Helm charts for TrueNAS Scale

I am installing some apps (elasticsearch, redis, postgresql) through the applications catalog and realized postgresql is not among the available apps. Even mysql is not available.

Now I am curious if I can add somehow my own postgresql chart in order to have it working (single postgres, no master-slave nor ha installation).
There is anything I should care of? (storageclass, etc…)

Thank you in advance

I think both are available from TrueCharts.

Most of those more basic apps people will deploy as a docker container. There is a launch Docker button in the UI which lets you run a simple mysql or postgres container. Many of the apps leverage those databases built-into their chart, but they each get their own instance.

Maybe I am missing something, but I have installed the Truenas Catalog GitHub - truenas/charts: TrueNAS SCALE Apps Catalogs & Charts
Just refreshed it and looked for postgres or mysql without luck.

I have bunch of k8s clusters and I want to reuse most of what I already have.
Would be great install postgres and use persistent storage instead running an ephemeral container.
btw, if there is any way to use persistent storage with docker containers in truenas I would like to learn how. you never know when it can be handy.

You need the Truecharts repository.


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I’d recommend installing a docker container for those specific apps, just to keep the complexity down:



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You’re missing that I said TrueCharts, not TrueNAS.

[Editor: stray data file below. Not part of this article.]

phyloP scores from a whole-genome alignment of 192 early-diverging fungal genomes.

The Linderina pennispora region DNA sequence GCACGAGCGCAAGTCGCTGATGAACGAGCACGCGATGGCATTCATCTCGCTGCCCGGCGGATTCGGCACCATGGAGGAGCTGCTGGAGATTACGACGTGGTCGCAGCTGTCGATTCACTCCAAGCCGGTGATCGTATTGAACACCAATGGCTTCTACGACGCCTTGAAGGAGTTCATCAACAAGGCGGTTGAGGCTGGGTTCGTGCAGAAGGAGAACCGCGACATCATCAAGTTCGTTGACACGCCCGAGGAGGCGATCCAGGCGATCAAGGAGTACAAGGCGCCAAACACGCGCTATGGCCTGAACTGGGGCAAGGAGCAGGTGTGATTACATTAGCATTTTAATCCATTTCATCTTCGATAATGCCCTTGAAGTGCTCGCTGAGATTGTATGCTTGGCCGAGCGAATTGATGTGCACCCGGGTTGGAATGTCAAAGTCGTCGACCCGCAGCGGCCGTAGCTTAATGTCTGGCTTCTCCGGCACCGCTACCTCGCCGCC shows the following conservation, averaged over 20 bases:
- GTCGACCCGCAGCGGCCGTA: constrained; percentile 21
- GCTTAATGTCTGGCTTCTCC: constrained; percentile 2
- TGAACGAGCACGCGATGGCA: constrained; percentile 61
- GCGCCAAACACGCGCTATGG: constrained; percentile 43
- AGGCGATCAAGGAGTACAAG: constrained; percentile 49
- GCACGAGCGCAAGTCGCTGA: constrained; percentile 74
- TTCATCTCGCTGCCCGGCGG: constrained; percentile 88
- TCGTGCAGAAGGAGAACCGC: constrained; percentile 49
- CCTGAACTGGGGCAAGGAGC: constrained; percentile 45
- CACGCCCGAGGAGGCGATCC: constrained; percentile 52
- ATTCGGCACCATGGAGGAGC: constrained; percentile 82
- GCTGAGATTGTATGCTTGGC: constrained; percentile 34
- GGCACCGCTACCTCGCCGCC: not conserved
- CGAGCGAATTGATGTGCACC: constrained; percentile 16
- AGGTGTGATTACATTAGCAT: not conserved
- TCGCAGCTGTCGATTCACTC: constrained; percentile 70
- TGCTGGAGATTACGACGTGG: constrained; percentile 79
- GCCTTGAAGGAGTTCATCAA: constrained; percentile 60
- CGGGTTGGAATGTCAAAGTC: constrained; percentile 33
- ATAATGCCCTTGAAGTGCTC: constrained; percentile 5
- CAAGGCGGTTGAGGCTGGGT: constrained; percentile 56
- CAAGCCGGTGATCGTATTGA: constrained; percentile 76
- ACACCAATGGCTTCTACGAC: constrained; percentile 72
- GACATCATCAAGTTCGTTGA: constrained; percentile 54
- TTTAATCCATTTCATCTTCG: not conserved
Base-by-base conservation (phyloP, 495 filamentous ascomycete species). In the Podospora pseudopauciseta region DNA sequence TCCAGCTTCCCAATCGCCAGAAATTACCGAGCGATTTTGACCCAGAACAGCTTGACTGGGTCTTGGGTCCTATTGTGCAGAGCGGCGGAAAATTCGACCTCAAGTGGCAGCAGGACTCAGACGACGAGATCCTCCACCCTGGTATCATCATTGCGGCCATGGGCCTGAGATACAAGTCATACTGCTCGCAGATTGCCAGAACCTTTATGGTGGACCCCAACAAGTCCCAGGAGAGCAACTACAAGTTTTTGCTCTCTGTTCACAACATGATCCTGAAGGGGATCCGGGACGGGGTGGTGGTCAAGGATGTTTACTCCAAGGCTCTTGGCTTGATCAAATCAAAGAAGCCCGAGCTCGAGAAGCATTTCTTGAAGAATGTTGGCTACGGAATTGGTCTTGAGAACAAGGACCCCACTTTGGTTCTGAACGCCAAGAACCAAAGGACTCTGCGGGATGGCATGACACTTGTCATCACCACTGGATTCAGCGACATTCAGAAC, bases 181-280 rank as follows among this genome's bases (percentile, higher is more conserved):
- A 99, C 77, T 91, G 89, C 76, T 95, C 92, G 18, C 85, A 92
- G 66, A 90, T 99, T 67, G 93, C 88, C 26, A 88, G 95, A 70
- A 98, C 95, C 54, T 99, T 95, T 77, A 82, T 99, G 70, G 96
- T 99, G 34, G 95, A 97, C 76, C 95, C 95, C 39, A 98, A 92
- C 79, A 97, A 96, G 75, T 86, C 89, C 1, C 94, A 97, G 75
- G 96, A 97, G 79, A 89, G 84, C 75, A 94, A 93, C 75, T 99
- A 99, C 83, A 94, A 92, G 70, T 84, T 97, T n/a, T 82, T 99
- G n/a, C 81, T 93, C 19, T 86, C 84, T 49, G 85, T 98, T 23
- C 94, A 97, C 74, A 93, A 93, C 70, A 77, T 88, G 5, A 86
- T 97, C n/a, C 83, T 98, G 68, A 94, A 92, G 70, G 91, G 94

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Oh, so sorry Dan, you are right. Didn’t realize that.
Just added the repo, updated and voila! pg is available.

Which complexity you mean?
I am not sure how it is supposed to be installed using docker-compose alone because the persistent volumes.
Using helm/kubernetes the storage volumes are going (at least I hope it) to be provisioned from the available space in the dataset in form of another volume/share/truenas-name-for-storageunits. That will protect the databse from loosing the data if the container/service has any outage or simply the container is removed.

I am not sure how to archieve that with simple docker-compose in Truenas scale.

That’s what ix-volumes and host volumes provide for Apps / Docker… That is your persistent location for storage in case you remove the app, restart it, etc. Those are stored on your ZFS pool by default and can be backed up or otherwise interfaced with.

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Oh. I am a bit confused.
I have tried to install the cloudnative postgres chart and it fails, so I am thiinking to simplify as you adviced.
Would you mind to share a docker-compose for pg/any persisted workload so I can see how the persistance is handled?

Is in truenas possible stop/delete a container and still keep the persisted data as an accesible volume? How? (I have seen DOCKER_HOST=tcp:// is not working)